Taiwan’s central bank on Thursday announced a 0.25% interest rate cut in a bid to ease monetary policy in the country.

Coming just days after a cut by the US Federal Reserve, the cut is largely in line with efforts by central banks around the world to ease the effects on national economies caused by the COVID-19 outbreak.

The US on Sunday dropped its rate a full percentage point to zero to help combat worries caused by the crisis less than two weeks after an earlier cut of 0.5 percentage points.

The cut will come into effect this morning and will take the central bank’s main discount rate down to its lowest ever level of 1.125 percentage points, a number not seen since 2009, during the so-called global credit crunch.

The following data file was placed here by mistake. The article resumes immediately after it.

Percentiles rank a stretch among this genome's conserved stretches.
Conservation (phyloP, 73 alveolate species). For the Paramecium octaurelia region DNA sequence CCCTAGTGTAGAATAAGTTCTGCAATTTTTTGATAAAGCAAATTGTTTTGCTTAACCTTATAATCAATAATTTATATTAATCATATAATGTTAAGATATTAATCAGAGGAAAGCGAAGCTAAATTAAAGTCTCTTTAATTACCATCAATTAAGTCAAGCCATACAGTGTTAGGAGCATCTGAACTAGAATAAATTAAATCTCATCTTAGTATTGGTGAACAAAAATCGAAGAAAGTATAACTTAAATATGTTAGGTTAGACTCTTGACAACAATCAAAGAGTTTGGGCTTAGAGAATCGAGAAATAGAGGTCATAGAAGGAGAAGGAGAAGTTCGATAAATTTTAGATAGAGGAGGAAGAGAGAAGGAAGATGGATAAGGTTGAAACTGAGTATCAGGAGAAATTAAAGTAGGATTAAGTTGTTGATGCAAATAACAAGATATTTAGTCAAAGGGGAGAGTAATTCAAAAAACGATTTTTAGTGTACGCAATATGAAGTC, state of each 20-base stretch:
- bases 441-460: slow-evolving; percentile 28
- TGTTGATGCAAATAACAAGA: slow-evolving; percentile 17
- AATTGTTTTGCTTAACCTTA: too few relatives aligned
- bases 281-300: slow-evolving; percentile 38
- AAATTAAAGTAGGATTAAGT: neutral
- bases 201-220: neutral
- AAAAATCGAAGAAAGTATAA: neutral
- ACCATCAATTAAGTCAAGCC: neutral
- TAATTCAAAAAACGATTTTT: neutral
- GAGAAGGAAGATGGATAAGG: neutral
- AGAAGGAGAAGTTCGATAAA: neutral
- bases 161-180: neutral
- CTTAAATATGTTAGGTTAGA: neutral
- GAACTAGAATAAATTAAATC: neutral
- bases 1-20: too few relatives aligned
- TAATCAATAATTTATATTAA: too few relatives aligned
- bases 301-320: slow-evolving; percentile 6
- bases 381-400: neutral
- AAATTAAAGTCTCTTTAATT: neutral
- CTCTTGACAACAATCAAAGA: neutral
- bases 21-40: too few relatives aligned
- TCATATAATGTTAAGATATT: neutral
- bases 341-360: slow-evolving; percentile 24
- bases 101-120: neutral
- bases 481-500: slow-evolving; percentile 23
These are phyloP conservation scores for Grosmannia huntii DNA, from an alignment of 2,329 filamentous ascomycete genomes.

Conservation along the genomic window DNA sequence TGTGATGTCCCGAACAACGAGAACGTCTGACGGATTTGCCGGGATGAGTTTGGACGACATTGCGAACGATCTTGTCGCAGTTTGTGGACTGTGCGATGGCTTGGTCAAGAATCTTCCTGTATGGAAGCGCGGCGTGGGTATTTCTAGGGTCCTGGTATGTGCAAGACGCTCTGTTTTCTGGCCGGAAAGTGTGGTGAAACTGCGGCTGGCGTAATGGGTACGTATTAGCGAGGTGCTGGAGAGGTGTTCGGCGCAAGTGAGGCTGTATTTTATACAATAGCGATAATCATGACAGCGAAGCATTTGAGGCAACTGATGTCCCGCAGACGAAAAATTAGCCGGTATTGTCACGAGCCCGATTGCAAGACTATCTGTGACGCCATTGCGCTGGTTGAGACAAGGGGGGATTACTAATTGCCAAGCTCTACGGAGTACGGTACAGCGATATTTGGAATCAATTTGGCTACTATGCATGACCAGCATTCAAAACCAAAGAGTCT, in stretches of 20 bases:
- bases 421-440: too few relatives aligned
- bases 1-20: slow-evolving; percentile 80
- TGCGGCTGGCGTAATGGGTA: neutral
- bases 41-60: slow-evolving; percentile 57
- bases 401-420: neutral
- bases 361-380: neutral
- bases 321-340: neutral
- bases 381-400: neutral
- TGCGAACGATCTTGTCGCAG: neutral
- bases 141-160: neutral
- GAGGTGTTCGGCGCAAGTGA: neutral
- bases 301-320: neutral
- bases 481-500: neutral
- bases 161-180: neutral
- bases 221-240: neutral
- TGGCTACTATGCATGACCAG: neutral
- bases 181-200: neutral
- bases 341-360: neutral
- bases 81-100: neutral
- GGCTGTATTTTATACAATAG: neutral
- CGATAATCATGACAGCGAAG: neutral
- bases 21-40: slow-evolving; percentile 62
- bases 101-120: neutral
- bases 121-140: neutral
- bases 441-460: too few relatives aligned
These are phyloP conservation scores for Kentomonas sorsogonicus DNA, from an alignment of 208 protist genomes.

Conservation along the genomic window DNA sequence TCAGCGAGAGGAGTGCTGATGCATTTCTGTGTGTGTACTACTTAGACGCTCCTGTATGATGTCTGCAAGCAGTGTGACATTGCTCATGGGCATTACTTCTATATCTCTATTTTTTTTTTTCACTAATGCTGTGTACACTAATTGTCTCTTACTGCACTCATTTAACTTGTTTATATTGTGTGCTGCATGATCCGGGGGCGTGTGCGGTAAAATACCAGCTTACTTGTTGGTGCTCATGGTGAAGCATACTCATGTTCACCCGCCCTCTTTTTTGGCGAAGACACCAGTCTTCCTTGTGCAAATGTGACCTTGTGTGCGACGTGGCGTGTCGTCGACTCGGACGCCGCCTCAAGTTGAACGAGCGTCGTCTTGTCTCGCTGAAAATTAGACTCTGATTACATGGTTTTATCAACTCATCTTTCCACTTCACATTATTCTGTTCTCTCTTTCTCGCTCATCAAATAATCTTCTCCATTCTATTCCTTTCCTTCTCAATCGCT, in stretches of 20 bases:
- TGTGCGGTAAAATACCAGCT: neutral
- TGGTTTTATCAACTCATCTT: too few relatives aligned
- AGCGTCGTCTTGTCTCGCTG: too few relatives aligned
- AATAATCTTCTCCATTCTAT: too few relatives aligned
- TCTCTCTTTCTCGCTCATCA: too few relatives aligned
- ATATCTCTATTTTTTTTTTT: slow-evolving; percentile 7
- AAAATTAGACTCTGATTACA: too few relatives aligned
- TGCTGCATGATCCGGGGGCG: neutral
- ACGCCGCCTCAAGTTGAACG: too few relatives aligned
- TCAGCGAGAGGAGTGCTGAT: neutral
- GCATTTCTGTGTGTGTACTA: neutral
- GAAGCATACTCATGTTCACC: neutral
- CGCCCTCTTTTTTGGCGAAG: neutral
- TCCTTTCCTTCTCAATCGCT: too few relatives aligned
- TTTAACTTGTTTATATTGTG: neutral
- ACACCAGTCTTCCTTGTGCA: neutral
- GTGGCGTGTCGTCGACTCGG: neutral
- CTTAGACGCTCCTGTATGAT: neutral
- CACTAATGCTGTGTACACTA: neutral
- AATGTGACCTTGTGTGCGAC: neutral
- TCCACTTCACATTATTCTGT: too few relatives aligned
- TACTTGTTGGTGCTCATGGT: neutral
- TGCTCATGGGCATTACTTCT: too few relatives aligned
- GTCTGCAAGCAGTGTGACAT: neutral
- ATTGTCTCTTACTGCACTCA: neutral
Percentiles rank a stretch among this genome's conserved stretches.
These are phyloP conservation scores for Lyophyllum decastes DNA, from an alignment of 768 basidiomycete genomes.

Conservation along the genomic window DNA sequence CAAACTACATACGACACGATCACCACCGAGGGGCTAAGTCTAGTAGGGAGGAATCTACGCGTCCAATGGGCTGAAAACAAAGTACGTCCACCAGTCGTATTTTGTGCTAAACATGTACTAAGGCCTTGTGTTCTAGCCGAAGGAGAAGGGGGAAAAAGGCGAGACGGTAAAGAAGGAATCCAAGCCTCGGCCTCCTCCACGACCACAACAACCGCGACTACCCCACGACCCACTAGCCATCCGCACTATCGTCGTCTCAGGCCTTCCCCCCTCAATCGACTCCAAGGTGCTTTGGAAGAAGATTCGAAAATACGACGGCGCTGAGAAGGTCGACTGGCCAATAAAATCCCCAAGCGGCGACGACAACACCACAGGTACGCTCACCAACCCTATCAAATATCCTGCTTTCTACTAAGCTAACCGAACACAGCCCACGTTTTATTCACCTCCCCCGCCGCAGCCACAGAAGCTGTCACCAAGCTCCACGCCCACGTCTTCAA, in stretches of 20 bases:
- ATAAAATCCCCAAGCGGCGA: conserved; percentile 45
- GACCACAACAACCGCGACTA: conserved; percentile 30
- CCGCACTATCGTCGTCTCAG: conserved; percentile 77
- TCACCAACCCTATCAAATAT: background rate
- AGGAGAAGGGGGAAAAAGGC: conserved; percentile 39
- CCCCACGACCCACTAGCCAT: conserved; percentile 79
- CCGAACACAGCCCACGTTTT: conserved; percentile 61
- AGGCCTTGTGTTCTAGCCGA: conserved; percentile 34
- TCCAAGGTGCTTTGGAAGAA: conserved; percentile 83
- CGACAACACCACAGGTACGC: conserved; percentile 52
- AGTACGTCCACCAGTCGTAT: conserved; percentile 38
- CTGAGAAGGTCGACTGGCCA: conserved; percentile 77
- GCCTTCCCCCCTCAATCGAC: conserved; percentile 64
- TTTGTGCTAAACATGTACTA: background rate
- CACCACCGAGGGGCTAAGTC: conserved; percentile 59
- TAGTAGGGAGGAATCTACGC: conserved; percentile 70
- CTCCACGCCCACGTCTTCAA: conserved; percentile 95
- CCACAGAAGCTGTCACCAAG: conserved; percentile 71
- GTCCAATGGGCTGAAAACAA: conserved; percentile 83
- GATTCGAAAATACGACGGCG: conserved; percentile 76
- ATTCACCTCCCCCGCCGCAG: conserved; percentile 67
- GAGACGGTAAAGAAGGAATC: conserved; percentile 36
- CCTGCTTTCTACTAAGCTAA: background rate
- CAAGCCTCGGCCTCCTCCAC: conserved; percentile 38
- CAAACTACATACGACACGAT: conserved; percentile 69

Prior to yesterday’s meeting, Taiwan’s interest rates had remained unchanged for almost four years.

A day earlier, Taiwan’s Directorate General of Budget, Accounting and Statistics said the national economy could increase by 2% by the end of the year.

Last November, initial forecasts for 2020, had the economy growing by 2.72%, a figure later dropped to 2.37% just after the virus started to take hold in February.

In related news, earlier in the week Taiwan entered bear market territory for the first time in five years on the back of huge withdrawals by foreign investors.



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